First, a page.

THE alleged depravities of Harvey Weinstein will no doubt have made it on to most of the year-in-review columns. But it might at least be argued that the campaign #MeToo, on Twitter, has been groundbreaking — if not for the obvious reasons.
In its final edition of the year, Trending (World Service, 22 December) took another look at the “movement” that swept social media after the Weinstein revelations.
The perspective was broader than most: we heard from feminist campaigners in Pakistan and China, where issues of female empowerment are a good deal more precarious than in the West; and were reminded that the tag #MeToo has been appropriated from a 2008 campaign by a black social activist, Tarana Burke.
In a hubristic declaration of faith in social media, the presenters Mike Wendling and Anisa Subedar predicted that #MeToo was destined to run and run. But the real story is about the fickle nature of social-media campaigning, and the changing nature of journalism. The campaign #MeToo was the easiest story to write. It required nothing of journalists except a laptop, a WiFi connection, and a Twitter account.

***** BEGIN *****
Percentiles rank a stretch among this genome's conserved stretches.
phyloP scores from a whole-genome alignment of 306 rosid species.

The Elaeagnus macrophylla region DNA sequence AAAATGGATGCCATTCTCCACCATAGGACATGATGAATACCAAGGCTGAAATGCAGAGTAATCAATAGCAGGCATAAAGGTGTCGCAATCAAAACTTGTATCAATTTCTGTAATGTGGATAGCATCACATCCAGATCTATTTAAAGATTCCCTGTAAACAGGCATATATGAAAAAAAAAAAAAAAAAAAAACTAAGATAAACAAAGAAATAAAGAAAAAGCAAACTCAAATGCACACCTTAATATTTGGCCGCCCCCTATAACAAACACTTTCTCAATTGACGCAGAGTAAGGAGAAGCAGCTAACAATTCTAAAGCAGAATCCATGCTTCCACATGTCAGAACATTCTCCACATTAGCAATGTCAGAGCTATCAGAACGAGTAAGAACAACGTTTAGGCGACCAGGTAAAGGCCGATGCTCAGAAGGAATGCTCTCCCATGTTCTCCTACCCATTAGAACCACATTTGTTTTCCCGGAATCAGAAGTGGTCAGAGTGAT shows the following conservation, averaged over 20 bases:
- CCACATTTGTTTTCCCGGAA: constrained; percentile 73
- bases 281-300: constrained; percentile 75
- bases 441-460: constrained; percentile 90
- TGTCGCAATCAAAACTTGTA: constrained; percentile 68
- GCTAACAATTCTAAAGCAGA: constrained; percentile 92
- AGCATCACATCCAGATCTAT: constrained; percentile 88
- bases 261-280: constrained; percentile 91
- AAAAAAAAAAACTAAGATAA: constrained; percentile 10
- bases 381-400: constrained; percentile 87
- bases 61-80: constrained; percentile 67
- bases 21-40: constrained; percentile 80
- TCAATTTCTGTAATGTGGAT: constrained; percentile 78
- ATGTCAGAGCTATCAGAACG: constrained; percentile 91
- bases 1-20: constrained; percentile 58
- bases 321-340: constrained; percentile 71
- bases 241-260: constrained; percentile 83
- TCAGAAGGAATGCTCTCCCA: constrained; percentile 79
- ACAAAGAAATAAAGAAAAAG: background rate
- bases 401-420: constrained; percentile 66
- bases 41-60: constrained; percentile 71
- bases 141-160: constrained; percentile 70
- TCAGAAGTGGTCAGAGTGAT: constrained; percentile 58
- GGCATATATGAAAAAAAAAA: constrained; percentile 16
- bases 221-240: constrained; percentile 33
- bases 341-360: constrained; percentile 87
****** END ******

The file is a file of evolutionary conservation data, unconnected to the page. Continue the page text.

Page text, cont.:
As if to emphasise the futility of it all, Trending invited a professor of psychology to answer the question “Why do men behave badly?” It is in their nature, came the earth-shattering response. And there is no social-media backlash so powerful that it can undo millennia of species evolution.
Having spent my last column of 2017 praising radio drama, it was bound to happen that the next example of the genre which I encountered was going to be a turkey. And The Assassination of Santa (Christmas Day, Premier Radio, www.thingsunseen.co.uk) was just that.
The premise — that the Angel Gabriel is on a mission to take out St Nick for monopolising the Christmas message — might just have worked; but, when the message has the worthiness of an over-cooked Brussel sprout, you need to work extra hard for the laughs. I was gunning for Santa.
Some of the problem might have been that, by late on Christmas Day, the senses could not cope with any more sugar. It had started ahead of time: Radio 2’s The Sunday Hour (Christmas Eve) featured a song with which this reviewer had until now been blissfully unfamiliar: Whitney Houston’s “Who Would Imagine a King” is not one for those with an insulin imbalance.
It is one of the joys of living in BBC land, however, that the same organisation as is responsible for such a highly calorific sequence of music produces Words and Music (Radio 3, Thursday of last week, repeat), in which Tennyson and Dickens rub shoulders with Hans Werner Henze and Sofia Gubaidulina; and can be bothered to include in an otherwise ordinary news show such as 5 Live Breakfast (Radio 5 Live, weekdays) excerpts of letters and diaries by soldiers on the Front in 1917. That these were entirely superfluous made their appearance that much more surprising and touching.